Today I will speak of a very primitive plant belonging to the group of the Hepatics, the Fossombronia caespitiformis. Millions of years ago his aquatic ancestor, an alga, dared to peek into the world colonized land and rocks washed by the fresh water of any lake, river, stream or pond temporary. Gradually became accustomed to short periods of drought with little adaptive mutations that allow it to survive today dehydrated for most of the year. Such is the degree of dehydration in the long summer months virtually unseen. With the first rains of autumn, its leaves like lettuce tiny rehydrate, expand, turn green again and restart their life cycle accumulating nutrients, water and energy through photosynthesis. Early in the winter develops its fruiting bodies, sporophyte, as black balls full of spores at the extremity of long transparent thallus, in an attempt to maximize in order to better and further disperse the spores to colonize new territories.
Fossombronia caespitiformis in February on a limestone facing to the northwest, growing like a green and white carpet cover of fruiting bodies at different stages of maturation.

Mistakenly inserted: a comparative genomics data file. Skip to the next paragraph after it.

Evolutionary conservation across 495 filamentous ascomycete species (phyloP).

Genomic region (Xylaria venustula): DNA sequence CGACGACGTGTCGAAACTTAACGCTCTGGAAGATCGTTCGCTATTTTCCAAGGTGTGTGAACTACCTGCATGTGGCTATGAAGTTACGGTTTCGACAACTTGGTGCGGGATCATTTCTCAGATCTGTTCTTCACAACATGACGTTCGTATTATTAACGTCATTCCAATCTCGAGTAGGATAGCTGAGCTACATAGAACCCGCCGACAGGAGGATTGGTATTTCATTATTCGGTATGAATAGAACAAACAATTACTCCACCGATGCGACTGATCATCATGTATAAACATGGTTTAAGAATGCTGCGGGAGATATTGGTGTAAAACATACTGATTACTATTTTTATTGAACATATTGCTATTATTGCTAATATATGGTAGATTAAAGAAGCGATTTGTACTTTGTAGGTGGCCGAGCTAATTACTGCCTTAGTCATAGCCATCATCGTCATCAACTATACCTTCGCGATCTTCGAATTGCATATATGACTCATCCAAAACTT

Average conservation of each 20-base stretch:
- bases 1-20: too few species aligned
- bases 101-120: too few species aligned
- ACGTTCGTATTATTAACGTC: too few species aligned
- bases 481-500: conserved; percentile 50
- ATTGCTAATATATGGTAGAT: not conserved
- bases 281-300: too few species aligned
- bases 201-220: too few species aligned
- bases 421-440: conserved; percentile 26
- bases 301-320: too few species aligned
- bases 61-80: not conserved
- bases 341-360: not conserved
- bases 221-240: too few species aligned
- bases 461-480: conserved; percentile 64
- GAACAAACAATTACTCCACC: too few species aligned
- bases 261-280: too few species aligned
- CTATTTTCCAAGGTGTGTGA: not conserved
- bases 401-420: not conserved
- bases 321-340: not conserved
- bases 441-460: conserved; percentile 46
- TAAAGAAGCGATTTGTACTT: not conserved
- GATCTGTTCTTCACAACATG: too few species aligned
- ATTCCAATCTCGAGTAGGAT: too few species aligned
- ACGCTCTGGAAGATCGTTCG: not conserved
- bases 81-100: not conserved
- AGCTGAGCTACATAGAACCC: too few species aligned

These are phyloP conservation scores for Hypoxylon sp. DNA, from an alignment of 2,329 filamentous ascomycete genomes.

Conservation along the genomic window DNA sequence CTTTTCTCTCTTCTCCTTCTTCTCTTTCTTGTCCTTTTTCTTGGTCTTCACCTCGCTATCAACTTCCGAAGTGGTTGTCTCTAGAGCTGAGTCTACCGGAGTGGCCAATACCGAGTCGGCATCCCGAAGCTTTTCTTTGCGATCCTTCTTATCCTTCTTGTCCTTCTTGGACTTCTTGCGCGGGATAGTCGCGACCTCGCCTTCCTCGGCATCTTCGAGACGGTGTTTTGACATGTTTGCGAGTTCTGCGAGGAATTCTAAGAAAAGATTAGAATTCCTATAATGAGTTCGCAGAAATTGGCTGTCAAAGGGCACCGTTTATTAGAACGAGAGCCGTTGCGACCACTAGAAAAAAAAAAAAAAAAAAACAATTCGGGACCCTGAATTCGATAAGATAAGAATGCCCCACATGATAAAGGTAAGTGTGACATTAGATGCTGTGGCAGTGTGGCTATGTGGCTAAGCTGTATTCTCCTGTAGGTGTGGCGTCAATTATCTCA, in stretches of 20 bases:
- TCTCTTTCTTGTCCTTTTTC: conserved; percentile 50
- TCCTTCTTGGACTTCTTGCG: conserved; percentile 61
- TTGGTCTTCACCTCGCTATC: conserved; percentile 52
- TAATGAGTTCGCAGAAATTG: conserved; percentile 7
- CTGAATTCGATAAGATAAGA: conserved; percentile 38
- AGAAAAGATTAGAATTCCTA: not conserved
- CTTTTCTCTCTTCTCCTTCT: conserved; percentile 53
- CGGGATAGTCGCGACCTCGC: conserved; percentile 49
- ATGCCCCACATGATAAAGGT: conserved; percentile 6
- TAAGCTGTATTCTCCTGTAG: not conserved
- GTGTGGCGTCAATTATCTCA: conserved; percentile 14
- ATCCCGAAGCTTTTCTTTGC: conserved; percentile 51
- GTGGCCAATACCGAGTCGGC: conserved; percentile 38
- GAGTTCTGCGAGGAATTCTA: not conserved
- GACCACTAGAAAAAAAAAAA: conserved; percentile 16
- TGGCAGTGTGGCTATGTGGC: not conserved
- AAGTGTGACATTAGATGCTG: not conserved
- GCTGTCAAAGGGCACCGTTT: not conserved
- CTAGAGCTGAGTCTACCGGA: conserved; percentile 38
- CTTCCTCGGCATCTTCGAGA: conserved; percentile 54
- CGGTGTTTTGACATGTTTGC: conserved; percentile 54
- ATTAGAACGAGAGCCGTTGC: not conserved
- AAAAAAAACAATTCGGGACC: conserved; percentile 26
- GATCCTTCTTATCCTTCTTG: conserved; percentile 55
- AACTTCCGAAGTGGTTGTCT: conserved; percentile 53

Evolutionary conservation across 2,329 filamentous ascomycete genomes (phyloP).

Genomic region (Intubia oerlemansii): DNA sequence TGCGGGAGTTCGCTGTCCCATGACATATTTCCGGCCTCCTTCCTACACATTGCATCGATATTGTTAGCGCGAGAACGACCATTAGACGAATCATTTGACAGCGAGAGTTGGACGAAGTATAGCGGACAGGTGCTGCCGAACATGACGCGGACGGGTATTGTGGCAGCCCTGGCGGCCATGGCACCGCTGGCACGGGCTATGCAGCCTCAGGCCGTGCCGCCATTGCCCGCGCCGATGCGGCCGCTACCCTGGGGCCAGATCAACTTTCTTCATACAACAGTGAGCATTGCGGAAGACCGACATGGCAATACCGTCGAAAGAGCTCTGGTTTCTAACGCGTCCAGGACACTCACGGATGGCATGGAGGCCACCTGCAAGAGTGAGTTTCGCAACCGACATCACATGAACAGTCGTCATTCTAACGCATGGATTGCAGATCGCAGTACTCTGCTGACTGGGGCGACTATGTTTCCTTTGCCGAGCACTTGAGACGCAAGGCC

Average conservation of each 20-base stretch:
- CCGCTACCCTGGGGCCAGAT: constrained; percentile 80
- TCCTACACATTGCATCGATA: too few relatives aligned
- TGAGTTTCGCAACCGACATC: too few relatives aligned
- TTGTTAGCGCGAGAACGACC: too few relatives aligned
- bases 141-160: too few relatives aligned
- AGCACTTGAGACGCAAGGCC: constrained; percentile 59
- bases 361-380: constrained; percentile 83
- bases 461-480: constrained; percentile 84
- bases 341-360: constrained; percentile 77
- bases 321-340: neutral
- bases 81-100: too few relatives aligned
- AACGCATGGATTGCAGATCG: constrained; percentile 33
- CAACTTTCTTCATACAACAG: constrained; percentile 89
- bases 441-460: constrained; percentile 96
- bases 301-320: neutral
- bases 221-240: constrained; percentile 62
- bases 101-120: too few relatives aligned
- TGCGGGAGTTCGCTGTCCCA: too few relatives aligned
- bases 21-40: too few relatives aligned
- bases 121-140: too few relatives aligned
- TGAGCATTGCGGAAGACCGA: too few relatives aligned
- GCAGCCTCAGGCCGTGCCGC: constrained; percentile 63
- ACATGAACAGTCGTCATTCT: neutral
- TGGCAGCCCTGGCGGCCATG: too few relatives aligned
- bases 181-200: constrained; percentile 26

Fossombronia caespitiformis with vigorous mature sporophytes in early February to embark on the dispersal of spores.
Sporophytes change color as they mature. At first have a deep black color, then they acquire a brown hue increasingly clear until the spores are mature, the fruiting body is torn apart explosively throwing as far as possible the spores.
Details of sporophytes at different stages of maturation. Double clicking on the picture to enlarge You can see the tiny brown spores that have been attached to the torn membrane of fruiting bodies and also the transparent petals.
Photomicrograph at 40 magnification of a sporophyte Fossombronia caespitiformis with measures in microns.
Photomicrograph of the previous sporophyte at the precise moment to tear the bag of fruiting body and disperse the spores. (Double click on the photo to enlarge)